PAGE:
As Philomath staggers under the onslaught of recent new developments and annexations, the latest proposed development in town, the Lepman master planned development, has come under close scrutiny by many local residents, business owners and community stakeholders.
After months of questionable land use procedure and public involvement practices between city officials and Philomath residents, several highly improper events took place at the Philomath Chamber of Commerce September luncheon.
In a room filled with local business owners, nonprofit representatives, community leaders and city officials, developer Scott Lepman presented his proposal for the already denied master planned development of 39 acres on the north side of Philomath. Beautiful full-color double-sided flyers, touting the benefits to Philomath of the RV park, self-storage and industrial flex space, were placed at each table. Key phrases such as “tourism, higher profits and honoring rural lifestyles” jumped off the pages.
Just weeks prior, on Aug. 26, the Philomath Planning Commission had denied Lepman’s master planned development application. That denial was based on development criteria that was not met, as defined by state law and the Philomath Comprehensive Plan. The denial cited inadequate job development and the risk of the RV park becoming substandard housing.
Without opportunity for dozens of chamber members to hear opposing presentations about the proposal and the ability to consider the 1,000-plus pages of the application, including dozens of comments in opposition, Lepman presented his plan as if approved.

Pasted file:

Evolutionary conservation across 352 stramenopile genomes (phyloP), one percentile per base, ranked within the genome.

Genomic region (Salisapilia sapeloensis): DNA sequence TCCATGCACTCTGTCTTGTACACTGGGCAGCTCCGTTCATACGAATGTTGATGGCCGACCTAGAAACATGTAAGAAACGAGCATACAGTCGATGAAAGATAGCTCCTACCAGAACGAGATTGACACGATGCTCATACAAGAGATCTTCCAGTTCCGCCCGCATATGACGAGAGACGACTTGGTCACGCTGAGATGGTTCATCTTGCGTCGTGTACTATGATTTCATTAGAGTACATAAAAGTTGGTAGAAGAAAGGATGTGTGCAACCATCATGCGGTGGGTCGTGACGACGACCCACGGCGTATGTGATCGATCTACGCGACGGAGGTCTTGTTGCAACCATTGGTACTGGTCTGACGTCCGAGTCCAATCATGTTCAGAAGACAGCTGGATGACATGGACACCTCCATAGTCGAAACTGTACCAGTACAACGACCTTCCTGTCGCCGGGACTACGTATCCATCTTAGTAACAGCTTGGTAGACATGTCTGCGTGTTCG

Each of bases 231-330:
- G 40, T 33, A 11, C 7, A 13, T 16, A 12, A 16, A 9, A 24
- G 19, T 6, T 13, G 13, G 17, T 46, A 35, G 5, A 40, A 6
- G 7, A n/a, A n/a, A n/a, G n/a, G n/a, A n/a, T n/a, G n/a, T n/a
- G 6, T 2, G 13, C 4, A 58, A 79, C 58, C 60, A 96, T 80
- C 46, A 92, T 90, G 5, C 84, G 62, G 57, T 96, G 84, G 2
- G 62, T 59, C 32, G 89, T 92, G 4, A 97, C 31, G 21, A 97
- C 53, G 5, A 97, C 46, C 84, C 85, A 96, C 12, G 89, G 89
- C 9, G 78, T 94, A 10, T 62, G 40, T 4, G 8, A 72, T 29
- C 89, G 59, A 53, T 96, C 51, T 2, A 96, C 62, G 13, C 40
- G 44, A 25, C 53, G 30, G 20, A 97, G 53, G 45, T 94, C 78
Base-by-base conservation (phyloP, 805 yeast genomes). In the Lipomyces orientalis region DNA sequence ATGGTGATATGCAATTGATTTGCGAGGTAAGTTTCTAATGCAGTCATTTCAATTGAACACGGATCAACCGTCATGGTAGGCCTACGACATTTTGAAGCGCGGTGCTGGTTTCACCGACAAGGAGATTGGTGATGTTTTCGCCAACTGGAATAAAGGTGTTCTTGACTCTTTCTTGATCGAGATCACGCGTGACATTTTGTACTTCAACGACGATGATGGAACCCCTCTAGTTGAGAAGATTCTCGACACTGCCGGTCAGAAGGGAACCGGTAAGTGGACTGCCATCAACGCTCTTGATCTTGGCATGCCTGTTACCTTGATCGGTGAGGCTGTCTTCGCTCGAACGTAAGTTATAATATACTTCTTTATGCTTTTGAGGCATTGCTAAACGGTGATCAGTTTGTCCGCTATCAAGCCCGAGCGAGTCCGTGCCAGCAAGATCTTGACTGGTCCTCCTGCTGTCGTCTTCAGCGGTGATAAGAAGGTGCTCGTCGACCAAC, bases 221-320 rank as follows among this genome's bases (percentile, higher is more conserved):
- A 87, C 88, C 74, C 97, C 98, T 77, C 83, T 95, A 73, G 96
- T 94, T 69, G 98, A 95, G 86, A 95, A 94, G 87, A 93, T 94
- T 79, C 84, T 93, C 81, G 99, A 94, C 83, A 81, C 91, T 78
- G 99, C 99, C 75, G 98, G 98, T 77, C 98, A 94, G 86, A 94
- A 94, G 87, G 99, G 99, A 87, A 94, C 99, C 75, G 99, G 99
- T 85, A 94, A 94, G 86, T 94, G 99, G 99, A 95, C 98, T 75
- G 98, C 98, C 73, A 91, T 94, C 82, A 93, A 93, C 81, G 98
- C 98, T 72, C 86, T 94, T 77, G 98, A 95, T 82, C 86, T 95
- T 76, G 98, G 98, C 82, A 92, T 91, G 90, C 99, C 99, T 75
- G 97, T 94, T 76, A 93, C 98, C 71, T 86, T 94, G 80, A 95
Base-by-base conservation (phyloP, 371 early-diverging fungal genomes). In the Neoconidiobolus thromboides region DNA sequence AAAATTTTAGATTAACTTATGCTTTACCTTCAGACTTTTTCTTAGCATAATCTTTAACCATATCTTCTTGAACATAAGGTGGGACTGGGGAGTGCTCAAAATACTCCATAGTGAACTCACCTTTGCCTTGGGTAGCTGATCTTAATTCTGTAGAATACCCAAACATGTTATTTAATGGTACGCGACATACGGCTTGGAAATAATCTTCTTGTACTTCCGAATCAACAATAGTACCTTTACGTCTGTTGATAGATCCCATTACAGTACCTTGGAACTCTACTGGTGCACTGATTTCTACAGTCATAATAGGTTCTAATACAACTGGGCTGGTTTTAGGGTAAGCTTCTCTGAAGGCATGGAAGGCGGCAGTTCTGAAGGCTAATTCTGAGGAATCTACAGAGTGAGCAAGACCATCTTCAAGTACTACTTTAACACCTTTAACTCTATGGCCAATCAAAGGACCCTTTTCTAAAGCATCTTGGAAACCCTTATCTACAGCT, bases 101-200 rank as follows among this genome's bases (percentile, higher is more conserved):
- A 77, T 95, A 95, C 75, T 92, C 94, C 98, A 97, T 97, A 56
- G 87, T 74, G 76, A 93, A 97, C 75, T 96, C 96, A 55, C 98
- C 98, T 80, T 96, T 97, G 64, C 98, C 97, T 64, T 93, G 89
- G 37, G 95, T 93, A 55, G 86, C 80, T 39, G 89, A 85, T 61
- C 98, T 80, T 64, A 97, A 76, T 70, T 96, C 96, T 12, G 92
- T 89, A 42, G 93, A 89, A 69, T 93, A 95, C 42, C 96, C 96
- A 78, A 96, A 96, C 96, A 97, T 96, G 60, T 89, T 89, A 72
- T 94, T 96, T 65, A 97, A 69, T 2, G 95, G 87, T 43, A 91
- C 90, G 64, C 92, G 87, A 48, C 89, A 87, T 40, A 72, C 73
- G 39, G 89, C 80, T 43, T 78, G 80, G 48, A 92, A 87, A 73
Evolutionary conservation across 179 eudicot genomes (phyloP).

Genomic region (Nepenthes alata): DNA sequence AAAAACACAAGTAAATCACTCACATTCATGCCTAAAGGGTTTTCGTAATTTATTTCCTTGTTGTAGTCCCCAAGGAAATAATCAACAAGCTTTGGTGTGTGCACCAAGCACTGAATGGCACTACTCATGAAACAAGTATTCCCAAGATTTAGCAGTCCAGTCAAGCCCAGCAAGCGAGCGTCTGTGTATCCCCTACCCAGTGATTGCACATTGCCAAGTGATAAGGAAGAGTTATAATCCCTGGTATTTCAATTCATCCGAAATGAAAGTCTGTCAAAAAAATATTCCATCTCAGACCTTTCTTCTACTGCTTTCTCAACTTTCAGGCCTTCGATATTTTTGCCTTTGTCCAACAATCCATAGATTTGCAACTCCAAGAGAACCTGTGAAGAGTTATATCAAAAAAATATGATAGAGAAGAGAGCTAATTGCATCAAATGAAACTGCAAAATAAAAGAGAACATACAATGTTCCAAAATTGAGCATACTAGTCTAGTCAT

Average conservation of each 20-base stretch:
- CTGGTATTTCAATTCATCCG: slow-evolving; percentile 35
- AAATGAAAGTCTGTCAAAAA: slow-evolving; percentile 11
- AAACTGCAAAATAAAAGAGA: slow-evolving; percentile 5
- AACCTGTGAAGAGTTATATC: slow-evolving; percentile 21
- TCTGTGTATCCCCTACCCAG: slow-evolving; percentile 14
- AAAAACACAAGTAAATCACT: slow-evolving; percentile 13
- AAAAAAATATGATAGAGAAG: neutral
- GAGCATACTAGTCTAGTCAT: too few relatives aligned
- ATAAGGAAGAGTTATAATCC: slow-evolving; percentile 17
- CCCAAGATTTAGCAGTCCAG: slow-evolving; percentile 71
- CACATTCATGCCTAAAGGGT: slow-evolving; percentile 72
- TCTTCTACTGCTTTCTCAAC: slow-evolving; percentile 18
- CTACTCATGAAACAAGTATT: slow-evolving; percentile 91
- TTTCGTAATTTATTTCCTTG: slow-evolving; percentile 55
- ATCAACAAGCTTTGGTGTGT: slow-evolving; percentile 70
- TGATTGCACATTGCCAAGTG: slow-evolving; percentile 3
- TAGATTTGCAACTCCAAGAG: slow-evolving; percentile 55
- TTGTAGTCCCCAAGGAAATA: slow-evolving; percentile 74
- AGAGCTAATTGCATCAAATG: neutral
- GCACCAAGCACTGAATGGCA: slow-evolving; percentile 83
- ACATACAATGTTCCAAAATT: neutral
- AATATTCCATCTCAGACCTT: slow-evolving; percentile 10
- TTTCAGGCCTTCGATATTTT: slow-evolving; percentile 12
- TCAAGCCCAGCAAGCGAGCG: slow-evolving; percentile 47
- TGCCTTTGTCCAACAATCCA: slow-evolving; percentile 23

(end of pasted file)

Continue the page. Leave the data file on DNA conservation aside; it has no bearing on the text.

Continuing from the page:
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Shockingly, after the luncheon, Philomath’s mayor, city manager and Lepman engaged in lengthy conversation, raising concerns of ex parte contact. Just days later, a letter from the president of the Chamber of Commerce “on behalf of the board” was filed. Allowing a heavily biased presentation of the development proposal to the Chamber of Commerce membership after it was denied by the Planning Commission is procedurally incorrect and unethical.
A denied land-use proposal, under appeal, has no business being presented in a one-sided presentation before chamber members as an approved development proposal. More importantly, how does a letter representing the chamber board and subsequently, the 95-plus members of the Philomath Chamber of Commerce get submitted on behalf of the developer, especially considering Philomath’s Chamber of Commerce has many members who have taken a public stand against this development? Additionally, the Chamber of Commerce had no official record of involvement in this proposal until after the luncheon.
Regulation of land-use decisions is outlined extensively in the Oregon Constitution, the Oregon Revised Statutes, the Oregon Department of Land Conservation and Development and Philomath’s municipal code. It is outlined extensively because it is the law.
Citizens should expect nothing less than compliance, transparency and honesty when it comes to the development of Philomath.
As the proposal for the Lepman master planned development comes again before city officials on Oct. 15, it is vital that Philomath citizens rally against this development, which will bring higher taxes, substandard housing, minimal jobs and substantial pressure on our limited water resources. We must recognize that the Lepman development will take more from our community than it will contribute, before it is too late.